CBN Tightens Financial Grip, Banks Brace For Capital Boost

CBN Tightens Financial Grip, Banks Brace For Capital Boost

The Central Bank of Nigeria (CBN) has unveiled stringent new minimum capital requirements for commercial, merchant, and non-interest banks operating within the country.

This decision, according to the apex bank, is a strategic response to the prevailing macroeconomic challenges and headwinds stemming from both external and domestic shocks.

As outlined in a statement by the CBN’s Acting Director of Corporate Communications Department, Hakama Sidi Ali, the new capital base for commercial banks with international authorization has been pegged at a staggering N500 billion. Nationally authorized commercial banks, on the other hand, must meet a threshold of N200 billion, while those with regional authorization are expected to achieve a capital base of N50 billion.

The CBN’s directive also extends to non-interest banks, with those operating at the national level required to maintain a minimum capital of N20 billion, and their regional counterparts mandated to hold a capital base of N10 billion.

In a circular signed by the Director of Financial Policy and Regulation Department, Haruna Mustafa, and addressed to all commercial, merchant, and non-interest banks, as well as promoters of proposed banks, the CBN emphasized that compliance with the new minimum capital requirements is mandatory within a 24-month window, commencing from April 1, 2024, and concluding on March 31, 2026.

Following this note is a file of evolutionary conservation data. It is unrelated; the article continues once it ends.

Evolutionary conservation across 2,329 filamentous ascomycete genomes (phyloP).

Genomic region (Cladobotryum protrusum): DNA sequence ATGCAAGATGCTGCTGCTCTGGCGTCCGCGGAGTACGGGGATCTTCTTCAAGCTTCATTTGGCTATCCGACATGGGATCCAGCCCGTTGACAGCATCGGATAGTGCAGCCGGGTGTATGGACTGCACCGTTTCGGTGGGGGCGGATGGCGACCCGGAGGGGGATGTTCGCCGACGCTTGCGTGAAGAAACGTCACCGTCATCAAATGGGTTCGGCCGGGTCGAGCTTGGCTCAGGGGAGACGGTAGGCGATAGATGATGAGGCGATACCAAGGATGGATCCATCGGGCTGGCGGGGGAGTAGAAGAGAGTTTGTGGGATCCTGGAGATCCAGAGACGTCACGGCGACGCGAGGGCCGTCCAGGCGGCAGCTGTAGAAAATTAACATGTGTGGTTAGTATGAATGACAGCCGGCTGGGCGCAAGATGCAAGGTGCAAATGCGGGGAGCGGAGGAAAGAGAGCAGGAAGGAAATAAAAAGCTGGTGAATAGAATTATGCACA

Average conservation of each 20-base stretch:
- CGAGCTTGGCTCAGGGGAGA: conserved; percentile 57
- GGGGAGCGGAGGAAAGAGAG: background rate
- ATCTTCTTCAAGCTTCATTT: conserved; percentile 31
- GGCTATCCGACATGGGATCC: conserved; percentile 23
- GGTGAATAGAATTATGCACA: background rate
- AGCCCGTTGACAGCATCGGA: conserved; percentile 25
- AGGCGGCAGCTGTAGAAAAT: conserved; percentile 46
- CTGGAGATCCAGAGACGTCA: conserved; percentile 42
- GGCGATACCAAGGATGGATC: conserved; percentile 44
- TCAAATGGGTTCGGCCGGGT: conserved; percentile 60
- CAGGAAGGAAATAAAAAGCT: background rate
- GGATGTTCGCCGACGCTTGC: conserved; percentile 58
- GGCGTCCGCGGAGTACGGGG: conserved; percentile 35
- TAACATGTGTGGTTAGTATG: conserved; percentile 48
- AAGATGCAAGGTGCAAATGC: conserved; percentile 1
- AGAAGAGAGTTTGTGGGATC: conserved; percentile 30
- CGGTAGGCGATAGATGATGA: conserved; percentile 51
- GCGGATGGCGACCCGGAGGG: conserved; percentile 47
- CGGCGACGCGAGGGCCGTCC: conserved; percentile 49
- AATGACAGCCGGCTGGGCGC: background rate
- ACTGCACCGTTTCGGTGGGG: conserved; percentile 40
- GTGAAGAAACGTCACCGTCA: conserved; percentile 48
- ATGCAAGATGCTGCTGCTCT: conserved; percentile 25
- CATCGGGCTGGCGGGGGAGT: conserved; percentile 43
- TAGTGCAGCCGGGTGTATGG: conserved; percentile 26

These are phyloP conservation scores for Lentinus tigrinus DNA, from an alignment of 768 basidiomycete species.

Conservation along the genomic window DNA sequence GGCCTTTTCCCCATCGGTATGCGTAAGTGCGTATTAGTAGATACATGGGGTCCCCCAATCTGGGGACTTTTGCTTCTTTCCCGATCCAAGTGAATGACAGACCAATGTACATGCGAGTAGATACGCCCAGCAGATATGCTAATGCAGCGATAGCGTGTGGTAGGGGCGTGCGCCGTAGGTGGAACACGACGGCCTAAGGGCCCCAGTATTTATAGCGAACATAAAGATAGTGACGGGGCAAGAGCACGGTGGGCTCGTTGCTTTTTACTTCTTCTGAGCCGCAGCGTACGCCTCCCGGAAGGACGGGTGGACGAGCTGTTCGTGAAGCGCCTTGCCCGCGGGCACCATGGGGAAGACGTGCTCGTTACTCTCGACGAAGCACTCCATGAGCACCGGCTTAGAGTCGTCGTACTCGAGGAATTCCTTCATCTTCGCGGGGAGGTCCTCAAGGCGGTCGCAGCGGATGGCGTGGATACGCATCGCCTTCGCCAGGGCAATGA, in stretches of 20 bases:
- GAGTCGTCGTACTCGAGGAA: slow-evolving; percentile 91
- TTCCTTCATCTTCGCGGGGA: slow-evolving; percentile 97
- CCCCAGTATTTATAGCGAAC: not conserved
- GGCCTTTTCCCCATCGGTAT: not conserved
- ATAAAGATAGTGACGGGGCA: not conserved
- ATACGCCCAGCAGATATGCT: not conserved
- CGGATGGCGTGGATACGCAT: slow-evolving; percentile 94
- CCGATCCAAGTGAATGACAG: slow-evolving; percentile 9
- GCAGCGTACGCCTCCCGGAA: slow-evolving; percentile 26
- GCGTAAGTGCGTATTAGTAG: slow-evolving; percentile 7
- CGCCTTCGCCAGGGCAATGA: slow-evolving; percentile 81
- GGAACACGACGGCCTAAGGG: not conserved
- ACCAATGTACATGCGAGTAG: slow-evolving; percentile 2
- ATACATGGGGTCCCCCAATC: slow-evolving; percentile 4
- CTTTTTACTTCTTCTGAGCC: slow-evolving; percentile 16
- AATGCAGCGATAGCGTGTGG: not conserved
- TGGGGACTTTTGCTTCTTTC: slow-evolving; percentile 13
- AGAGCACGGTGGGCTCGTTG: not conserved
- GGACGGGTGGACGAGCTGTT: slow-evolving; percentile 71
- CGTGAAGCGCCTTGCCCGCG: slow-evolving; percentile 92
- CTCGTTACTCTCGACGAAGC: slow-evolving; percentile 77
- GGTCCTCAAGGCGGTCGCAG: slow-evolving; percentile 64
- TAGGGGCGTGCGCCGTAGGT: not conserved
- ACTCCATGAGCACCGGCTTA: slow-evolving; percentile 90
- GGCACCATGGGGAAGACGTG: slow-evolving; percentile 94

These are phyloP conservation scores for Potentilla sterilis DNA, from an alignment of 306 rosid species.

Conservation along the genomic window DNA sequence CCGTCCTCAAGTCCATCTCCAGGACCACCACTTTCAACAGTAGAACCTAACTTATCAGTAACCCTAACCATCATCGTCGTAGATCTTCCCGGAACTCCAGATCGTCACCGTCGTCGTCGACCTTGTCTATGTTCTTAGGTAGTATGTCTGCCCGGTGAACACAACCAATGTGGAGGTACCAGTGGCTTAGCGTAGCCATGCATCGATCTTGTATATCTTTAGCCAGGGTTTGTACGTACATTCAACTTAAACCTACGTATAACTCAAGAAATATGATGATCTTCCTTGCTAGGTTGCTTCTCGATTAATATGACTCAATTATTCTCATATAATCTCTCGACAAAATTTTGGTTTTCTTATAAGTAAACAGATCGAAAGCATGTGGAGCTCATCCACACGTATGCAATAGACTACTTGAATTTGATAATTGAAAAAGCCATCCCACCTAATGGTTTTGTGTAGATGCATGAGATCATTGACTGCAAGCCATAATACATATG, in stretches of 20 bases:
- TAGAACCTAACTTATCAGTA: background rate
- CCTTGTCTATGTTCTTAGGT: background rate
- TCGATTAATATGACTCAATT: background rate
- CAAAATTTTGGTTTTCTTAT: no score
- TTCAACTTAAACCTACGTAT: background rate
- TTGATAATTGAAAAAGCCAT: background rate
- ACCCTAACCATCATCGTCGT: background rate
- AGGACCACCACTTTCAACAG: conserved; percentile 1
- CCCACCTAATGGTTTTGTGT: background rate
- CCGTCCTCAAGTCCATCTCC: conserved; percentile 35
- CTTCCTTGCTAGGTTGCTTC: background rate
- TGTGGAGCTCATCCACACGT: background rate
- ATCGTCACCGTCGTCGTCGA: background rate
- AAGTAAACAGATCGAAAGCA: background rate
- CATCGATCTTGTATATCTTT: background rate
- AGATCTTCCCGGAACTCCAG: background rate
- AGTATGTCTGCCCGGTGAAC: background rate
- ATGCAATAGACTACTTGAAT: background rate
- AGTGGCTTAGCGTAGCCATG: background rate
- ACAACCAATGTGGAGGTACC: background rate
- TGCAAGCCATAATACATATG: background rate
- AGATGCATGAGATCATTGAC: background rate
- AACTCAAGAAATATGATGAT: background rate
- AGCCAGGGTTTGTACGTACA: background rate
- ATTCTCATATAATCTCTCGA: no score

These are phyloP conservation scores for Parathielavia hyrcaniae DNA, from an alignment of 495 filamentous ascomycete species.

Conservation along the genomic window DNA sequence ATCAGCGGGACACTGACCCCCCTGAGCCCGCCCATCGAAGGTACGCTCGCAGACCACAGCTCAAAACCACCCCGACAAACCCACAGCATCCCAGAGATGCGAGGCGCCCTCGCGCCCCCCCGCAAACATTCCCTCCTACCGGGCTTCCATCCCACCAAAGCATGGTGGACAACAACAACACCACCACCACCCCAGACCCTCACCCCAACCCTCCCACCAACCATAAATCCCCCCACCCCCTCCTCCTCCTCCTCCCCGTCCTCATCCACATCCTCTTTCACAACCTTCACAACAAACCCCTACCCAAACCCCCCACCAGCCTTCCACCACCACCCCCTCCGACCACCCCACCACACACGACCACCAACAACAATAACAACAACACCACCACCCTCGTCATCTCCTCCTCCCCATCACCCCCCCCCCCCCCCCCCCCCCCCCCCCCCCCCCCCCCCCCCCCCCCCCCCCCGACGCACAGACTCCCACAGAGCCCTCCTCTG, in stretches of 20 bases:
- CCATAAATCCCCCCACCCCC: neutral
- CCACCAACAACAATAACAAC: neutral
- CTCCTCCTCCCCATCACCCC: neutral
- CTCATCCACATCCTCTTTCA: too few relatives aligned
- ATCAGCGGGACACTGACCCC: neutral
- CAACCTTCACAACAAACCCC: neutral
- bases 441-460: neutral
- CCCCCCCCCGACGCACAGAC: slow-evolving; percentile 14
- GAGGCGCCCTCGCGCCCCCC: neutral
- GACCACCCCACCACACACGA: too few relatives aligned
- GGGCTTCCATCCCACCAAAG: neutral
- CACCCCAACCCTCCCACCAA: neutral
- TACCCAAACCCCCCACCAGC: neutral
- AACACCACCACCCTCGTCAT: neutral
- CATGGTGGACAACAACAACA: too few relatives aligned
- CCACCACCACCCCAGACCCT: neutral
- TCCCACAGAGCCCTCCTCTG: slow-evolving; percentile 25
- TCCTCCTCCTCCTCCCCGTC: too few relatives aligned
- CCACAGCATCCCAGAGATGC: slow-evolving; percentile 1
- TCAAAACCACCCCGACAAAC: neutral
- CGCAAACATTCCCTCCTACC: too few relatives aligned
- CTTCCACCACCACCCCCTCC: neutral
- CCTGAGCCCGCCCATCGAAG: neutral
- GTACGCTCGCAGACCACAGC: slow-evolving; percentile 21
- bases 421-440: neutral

Quoting the circular, “The move, initially disclosed by the CBN Governor, Olayemi Cardoso, in his address to the Annual Bankers’ Dinner in November 2023, was to enhance banks’ resilience, solvency, and capacity to continue supporting the growth of the Nigerian economy.”

In a bid to aid banks in meeting the new capital requirements, the CBN has urged them to consider injecting fresh equity capital through various avenues, including private placements, rights issues, and offers for subscription. Additionally, the apex bank has recommended exploring mergers and acquisitions (M&As), as well as the option to upgrade or downgrade their license authorization.

Furthermore, the circular clarified that the minimum capital shall comprise paid-up capital and share premium only, stressing that the new capital requirement shall not be based on the Shareholders’ Fund.

The CBN’s directive also extends to proposed banks, with the circular stating that the minimum capital requirement for such entities shall be paid-up capital. Notably, the new minimum capital requirement shall apply to all new applications for banking licenses submitted after April 1, 2024.

As the Nigerian banking sector braces for this seismic shift, the CBN’s move underscores its commitment to fostering a resilient and robust financial ecosystem, capable of withstanding economic turbulence while driving sustained growth in the nation’s economy.